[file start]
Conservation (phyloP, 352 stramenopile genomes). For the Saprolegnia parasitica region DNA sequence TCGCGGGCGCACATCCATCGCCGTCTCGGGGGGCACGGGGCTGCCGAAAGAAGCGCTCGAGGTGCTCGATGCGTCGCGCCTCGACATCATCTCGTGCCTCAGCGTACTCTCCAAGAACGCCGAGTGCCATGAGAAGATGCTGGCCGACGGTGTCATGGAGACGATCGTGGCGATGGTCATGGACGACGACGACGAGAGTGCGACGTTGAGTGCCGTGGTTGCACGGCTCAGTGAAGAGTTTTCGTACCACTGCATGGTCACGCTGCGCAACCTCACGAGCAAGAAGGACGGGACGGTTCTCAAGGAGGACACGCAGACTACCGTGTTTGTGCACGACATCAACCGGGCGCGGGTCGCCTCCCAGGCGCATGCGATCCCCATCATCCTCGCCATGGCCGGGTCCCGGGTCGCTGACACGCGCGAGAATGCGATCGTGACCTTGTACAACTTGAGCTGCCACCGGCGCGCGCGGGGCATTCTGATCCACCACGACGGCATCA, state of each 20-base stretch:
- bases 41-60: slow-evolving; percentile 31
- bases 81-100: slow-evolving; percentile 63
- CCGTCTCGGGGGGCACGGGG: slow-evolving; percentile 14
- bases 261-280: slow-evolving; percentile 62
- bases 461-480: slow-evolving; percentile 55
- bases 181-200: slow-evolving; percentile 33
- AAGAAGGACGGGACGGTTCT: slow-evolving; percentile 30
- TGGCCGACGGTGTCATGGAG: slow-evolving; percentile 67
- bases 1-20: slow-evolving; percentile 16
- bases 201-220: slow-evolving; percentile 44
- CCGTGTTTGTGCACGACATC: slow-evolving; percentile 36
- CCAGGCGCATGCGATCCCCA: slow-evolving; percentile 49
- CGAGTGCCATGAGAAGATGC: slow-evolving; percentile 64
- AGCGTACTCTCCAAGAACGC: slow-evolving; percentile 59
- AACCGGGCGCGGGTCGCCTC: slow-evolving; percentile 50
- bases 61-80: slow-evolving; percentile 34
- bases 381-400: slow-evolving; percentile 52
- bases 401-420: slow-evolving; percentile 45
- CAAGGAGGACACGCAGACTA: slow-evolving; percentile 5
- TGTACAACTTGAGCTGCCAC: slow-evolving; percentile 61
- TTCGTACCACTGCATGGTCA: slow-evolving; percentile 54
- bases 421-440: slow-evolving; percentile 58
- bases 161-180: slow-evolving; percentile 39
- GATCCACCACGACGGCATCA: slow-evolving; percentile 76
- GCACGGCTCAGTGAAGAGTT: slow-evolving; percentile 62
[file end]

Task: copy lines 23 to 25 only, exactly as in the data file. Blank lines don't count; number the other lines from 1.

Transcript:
- bases 421-440: slow-evolving; percentile 58
- bases 161-180: slow-evolving; percentile 39
- GATCCACCACGACGGCATCA: slow-evolving; percentile 76